Date of Award
Master of Science (M.S.)
Pharmaceutical and Chemical Sciences
First Committee Member
Second Committee Member
Lisa A. Wrischnik
Nucleic acids are complex macromolecules that are susceptible to both endogenous and exogenous damage. This study explored damage resulting from interactions with environmental nucleophilic toxins, such as a variety of diols and amines found in industry. These nucleophiles can react with electrophilic groups, such as 5-formylcytosine. 5-formylcytosine is an oxidation product of the epigenetic base 5-methylcytosine. It is typically removed by thymine DNA glycosylase (TDG) but is known to accumulate in the genome, making the formyl group susceptible to attack. In this study we used GC/MS and ESI-MS to show that DNA lesions from the nucleophilic addition reaction of toxins and 5-formylcytosine can be formed under physiological conditions. In addition, this formation showed a pH dependency, with lower pHs showing more product formation. Studies with a lesion formed from the reaction of 1,3-propane diol and 5-formylcytosine showed that the lesion has little effect on the conformation of the DNA duplex. UV thermal denaturation studies showed that at a glance the lesion also has little effect on the stability of the DNA duplex, however, more extensive studies revealed a slight destabilization effect due to the lesion. Enzymatic studies showed that the presence of one lesion does not have a significant effect on the ability of DNA polymerase to efficiently complete DNA replication with high fidelity, but when the lesion was incorrectly base paired, the extension reactions resulted in deletion products or a halt in replication. Addition of a second tandem lesion to the template resulted in a decrease in fidelity, while continuing to give deletion products and replication stops in the presence of mismatched base pairs. This is particularly significant, indicating the potential for the lesion to be mutagenic or even cytotoxic. Lesions formed from other environmental toxins could be even more damaging, making them well worth future investigation.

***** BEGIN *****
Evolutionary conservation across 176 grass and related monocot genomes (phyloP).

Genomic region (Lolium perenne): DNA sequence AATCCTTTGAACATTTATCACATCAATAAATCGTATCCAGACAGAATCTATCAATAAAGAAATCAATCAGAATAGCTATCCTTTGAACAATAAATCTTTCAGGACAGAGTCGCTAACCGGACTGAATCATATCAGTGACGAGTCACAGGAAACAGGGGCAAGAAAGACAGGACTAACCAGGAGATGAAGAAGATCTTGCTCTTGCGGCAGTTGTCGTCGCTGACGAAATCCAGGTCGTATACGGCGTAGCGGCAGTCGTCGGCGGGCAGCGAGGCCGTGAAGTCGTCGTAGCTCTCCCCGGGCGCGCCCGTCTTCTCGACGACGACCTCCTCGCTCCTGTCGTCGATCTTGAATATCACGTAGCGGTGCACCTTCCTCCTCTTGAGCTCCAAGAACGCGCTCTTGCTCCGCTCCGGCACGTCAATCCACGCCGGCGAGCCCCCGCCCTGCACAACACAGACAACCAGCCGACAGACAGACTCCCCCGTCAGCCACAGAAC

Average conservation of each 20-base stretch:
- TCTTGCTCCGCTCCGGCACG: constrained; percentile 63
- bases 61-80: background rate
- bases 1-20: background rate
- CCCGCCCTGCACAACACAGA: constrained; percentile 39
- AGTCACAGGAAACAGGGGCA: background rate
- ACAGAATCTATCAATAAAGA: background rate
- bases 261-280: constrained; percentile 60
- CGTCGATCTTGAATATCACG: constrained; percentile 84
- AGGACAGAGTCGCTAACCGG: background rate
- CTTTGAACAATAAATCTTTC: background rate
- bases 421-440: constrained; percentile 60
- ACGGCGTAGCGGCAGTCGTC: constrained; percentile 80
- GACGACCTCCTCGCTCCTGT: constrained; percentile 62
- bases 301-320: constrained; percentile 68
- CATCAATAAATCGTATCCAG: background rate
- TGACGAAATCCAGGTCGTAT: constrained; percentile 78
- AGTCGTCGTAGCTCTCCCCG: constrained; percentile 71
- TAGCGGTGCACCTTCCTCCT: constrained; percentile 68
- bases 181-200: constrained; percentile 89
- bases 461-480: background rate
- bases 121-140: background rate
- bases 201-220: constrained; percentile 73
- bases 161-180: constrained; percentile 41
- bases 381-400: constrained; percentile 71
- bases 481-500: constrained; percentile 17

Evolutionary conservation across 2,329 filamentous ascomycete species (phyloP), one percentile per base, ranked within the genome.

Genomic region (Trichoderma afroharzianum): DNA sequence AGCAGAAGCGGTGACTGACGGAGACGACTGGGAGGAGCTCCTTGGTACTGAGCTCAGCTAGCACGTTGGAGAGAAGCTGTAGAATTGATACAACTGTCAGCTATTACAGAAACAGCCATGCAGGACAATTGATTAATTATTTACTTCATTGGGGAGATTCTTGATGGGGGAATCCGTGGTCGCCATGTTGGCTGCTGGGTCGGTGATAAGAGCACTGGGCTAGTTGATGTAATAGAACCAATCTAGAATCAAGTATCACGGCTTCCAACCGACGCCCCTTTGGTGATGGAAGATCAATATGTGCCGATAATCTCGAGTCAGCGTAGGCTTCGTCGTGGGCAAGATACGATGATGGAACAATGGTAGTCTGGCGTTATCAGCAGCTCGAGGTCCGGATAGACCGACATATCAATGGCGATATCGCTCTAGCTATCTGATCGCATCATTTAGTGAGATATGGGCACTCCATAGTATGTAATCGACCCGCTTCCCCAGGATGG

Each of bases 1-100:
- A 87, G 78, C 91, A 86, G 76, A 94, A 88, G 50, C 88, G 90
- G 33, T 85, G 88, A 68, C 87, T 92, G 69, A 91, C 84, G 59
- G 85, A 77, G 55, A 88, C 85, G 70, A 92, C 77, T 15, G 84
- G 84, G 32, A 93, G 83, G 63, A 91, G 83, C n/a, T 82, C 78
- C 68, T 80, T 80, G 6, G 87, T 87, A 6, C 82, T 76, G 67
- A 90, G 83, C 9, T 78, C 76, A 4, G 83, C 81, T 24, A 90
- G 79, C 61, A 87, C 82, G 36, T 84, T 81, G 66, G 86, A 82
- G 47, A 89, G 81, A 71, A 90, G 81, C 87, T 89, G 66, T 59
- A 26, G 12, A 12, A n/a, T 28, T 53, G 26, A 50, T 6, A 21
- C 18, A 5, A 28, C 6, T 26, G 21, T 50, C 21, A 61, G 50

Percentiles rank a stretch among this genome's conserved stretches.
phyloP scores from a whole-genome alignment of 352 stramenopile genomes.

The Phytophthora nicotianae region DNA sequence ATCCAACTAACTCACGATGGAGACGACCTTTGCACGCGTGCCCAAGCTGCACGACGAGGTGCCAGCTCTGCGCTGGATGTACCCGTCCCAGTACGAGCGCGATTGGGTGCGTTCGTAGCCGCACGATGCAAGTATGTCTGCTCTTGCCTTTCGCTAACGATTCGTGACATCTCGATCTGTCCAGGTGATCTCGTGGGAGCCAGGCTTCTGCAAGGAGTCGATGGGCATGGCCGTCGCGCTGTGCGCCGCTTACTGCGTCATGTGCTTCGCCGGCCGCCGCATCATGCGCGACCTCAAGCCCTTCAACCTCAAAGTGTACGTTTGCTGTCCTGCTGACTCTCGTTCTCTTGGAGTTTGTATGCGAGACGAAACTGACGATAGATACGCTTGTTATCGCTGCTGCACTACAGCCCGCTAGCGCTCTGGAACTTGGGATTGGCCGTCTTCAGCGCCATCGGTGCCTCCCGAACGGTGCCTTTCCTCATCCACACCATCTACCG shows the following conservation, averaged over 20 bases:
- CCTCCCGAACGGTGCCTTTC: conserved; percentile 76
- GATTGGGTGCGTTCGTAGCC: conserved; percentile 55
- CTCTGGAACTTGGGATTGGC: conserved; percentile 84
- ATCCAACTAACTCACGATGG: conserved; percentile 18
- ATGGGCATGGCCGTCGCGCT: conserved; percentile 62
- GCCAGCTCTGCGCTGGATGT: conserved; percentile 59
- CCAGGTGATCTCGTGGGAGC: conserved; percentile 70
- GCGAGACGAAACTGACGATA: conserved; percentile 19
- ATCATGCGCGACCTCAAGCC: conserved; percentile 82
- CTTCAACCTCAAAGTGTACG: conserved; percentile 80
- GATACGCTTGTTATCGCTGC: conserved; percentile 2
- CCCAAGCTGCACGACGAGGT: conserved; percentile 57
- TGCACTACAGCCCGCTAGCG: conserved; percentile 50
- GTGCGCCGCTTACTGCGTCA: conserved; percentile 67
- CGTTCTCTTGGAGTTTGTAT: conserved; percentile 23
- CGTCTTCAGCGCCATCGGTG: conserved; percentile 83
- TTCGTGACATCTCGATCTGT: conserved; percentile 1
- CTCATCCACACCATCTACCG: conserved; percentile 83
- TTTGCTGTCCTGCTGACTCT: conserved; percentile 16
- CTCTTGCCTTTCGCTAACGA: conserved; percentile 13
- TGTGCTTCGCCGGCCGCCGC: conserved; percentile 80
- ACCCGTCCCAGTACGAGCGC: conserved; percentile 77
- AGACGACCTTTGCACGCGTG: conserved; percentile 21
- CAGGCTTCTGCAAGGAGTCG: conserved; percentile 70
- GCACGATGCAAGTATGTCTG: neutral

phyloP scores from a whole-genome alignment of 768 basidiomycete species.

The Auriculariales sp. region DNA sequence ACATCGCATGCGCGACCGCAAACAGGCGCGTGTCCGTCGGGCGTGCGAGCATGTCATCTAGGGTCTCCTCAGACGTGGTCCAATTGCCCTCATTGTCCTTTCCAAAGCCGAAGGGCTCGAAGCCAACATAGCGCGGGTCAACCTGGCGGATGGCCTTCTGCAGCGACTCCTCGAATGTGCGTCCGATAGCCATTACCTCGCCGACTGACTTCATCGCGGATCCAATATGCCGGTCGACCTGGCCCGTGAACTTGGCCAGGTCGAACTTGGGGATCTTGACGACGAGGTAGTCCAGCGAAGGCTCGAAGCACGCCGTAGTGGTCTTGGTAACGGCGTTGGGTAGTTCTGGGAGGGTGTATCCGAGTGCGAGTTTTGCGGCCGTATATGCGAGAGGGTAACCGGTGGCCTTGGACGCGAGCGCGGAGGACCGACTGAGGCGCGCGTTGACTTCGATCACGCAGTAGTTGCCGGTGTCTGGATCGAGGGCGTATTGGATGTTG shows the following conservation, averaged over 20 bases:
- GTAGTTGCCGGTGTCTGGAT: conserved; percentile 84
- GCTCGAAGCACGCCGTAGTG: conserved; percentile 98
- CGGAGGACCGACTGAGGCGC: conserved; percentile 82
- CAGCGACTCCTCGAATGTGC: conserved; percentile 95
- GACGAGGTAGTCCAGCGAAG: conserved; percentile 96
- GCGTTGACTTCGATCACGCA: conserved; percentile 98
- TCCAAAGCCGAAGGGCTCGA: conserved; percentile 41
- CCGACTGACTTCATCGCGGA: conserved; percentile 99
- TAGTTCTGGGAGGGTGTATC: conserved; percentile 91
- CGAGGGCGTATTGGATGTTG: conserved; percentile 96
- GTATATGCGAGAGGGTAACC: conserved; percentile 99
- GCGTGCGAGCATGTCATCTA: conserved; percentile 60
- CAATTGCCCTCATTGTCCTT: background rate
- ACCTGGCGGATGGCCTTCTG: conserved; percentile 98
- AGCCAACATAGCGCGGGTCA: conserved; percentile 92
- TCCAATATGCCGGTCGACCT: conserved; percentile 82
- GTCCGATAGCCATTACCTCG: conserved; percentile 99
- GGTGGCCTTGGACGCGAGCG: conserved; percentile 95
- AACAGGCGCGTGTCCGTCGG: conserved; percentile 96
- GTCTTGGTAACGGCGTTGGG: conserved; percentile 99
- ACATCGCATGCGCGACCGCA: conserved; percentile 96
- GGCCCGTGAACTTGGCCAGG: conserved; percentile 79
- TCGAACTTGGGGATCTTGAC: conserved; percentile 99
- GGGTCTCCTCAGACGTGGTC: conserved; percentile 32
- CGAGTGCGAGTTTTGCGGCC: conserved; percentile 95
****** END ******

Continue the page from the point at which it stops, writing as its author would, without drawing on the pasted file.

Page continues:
Allen, Brock. (2018). DNA Lesions Produced from the Reaction of Diols and 5-Formylcytosine and Their Effects on DNA Replication. University of the Pacific, Thesis. https://scholarlycommons.pacific.edu/uop_etds/3539